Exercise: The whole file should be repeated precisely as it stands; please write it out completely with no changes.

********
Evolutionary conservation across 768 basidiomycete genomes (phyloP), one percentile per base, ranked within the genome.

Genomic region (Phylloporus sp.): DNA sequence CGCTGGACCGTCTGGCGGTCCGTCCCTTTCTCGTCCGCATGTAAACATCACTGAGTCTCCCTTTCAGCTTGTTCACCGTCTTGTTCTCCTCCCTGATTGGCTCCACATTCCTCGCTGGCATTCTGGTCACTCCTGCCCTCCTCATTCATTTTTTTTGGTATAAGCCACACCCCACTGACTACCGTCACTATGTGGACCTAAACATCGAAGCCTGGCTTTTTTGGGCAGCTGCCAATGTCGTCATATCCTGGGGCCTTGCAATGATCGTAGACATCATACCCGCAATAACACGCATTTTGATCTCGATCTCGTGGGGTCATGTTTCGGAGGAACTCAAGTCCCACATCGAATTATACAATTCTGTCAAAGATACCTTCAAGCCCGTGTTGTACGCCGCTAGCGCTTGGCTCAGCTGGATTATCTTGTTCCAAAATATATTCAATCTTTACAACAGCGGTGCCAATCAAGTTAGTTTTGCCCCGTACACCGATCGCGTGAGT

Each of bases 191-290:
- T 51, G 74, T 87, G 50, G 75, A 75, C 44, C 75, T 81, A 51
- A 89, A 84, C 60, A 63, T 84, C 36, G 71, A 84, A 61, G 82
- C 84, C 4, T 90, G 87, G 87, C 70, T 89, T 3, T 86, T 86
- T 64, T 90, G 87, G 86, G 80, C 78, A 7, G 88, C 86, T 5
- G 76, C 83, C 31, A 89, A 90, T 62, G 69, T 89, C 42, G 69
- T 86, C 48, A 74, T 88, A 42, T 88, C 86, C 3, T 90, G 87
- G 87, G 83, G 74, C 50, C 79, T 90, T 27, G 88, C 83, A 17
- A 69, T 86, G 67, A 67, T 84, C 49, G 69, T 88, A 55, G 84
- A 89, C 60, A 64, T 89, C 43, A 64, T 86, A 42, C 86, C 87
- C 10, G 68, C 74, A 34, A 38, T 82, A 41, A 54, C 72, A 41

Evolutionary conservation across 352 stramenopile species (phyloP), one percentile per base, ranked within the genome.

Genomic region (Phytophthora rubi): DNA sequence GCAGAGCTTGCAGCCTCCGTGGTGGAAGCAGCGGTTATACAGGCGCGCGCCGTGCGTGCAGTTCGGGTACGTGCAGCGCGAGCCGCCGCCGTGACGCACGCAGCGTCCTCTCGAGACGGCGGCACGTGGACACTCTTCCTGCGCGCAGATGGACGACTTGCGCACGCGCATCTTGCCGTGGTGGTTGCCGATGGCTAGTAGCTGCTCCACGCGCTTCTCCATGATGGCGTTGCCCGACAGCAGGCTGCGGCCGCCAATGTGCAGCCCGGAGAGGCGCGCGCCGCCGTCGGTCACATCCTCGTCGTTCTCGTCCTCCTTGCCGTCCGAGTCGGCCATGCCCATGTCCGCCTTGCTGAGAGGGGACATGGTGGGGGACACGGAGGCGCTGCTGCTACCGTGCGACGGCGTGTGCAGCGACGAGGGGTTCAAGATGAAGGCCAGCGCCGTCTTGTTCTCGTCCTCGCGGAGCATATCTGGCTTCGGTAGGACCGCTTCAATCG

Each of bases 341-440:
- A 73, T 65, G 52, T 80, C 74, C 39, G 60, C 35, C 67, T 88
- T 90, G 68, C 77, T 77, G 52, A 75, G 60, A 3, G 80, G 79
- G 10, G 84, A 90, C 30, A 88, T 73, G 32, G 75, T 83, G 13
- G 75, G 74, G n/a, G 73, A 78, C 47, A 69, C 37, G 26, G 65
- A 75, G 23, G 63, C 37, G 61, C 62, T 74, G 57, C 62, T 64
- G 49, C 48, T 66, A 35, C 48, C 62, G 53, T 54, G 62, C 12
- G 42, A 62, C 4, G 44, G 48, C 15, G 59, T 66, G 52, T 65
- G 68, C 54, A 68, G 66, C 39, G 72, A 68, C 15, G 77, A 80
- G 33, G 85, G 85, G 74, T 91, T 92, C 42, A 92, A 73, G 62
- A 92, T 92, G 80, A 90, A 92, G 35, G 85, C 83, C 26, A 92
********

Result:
Evolutionary conservation across 768 basidiomycete genomes (phyloP), one percentile per base, ranked within the genome.

Genomic region (Phylloporus sp.): DNA sequence CGCTGGACCGTCTGGCGGTCCGTCCCTTTCTCGTCCGCATGTAAACATCACTGAGTCTCCCTTTCAGCTTGTTCACCGTCTTGTTCTCCTCCCTGATTGGCTCCACATTCCTCGCTGGCATTCTGGTCACTCCTGCCCTCCTCATTCATTTTTTTTGGTATAAGCCACACCCCACTGACTACCGTCACTATGTGGACCTAAACATCGAAGCCTGGCTTTTTTGGGCAGCTGCCAATGTCGTCATATCCTGGGGCCTTGCAATGATCGTAGACATCATACCCGCAATAACACGCATTTTGATCTCGATCTCGTGGGGTCATGTTTCGGAGGAACTCAAGTCCCACATCGAATTATACAATTCTGTCAAAGATACCTTCAAGCCCGTGTTGTACGCCGCTAGCGCTTGGCTCAGCTGGATTATCTTGTTCCAAAATATATTCAATCTTTACAACAGCGGTGCCAATCAAGTTAGTTTTGCCCCGTACACCGATCGCGTGAGT

Each of bases 191-290:
- T 51, G 74, T 87, G 50, G 75, A 75, C 44, C 75, T 81, A 51
- A 89, A 84, C 60, A 63, T 84, C 36, G 71, A 84, A 61, G 82
- C 84, C 4, T 90, G 87, G 87, C 70, T 89, T 3, T 86, T 86
- T 64, T 90, G 87, G 86, G 80, C 78, A 7, G 88, C 86, T 5
- G 76, C 83, C 31, A 89, A 90, T 62, G 69, T 89, C 42, G 69
- T 86, C 48, A 74, T 88, A 42, T 88, C 86, C 3, T 90, G 87
- G 87, G 83, G 74, C 50, C 79, T 90, T 27, G 88, C 83, A 17
- A 69, T 86, G 67, A 67, T 84, C 49, G 69, T 88, A 55, G 84
- A 89, C 60, A 64, T 89, C 43, A 64, T 86, A 42, C 86, C 87
- C 10, G 68, C 74, A 34, A 38, T 82, A 41, A 54, C 72, A 41

Evolutionary conservation across 352 stramenopile species (phyloP), one percentile per base, ranked within the genome.

Genomic region (Phytophthora rubi): DNA sequence GCAGAGCTTGCAGCCTCCGTGGTGGAAGCAGCGGTTATACAGGCGCGCGCCGTGCGTGCAGTTCGGGTACGTGCAGCGCGAGCCGCCGCCGTGACGCACGCAGCGTCCTCTCGAGACGGCGGCACGTGGACACTCTTCCTGCGCGCAGATGGACGACTTGCGCACGCGCATCTTGCCGTGGTGGTTGCCGATGGCTAGTAGCTGCTCCACGCGCTTCTCCATGATGGCGTTGCCCGACAGCAGGCTGCGGCCGCCAATGTGCAGCCCGGAGAGGCGCGCGCCGCCGTCGGTCACATCCTCGTCGTTCTCGTCCTCCTTGCCGTCCGAGTCGGCCATGCCCATGTCCGCCTTGCTGAGAGGGGACATGGTGGGGGACACGGAGGCGCTGCTGCTACCGTGCGACGGCGTGTGCAGCGACGAGGGGTTCAAGATGAAGGCCAGCGCCGTCTTGTTCTCGTCCTCGCGGAGCATATCTGGCTTCGGTAGGACCGCTTCAATCG

Each of bases 341-440:
- A 73, T 65, G 52, T 80, C 74, C 39, G 60, C 35, C 67, T 88
- T 90, G 68, C 77, T 77, G 52, A 75, G 60, A 3, G 80, G 79
- G 10, G 84, A 90, C 30, A 88, T 73, G 32, G 75, T 83, G 13
- G 75, G 74, G n/a, G 73, A 78, C 47, A 69, C 37, G 26, G 65
- A 75, G 23, G 63, C 37, G 61, C 62, T 74, G 57, C 62, T 64
- G 49, C 48, T 66, A 35, C 48, C 62, G 53, T 54, G 62, C 12
- G 42, A 62, C 4, G 44, G 48, C 15, G 59, T 66, G 52, T 65
- G 68, C 54, A 68, G 66, C 39, G 72, A 68, C 15, G 77, A 80
- G 33, G 85, G 85, G 74, T 91, T 92, C 42, A 92, A 73, G 62
- A 92, T 92, G 80, A 90, A 92, G 35, G 85, C 83, C 26, A 92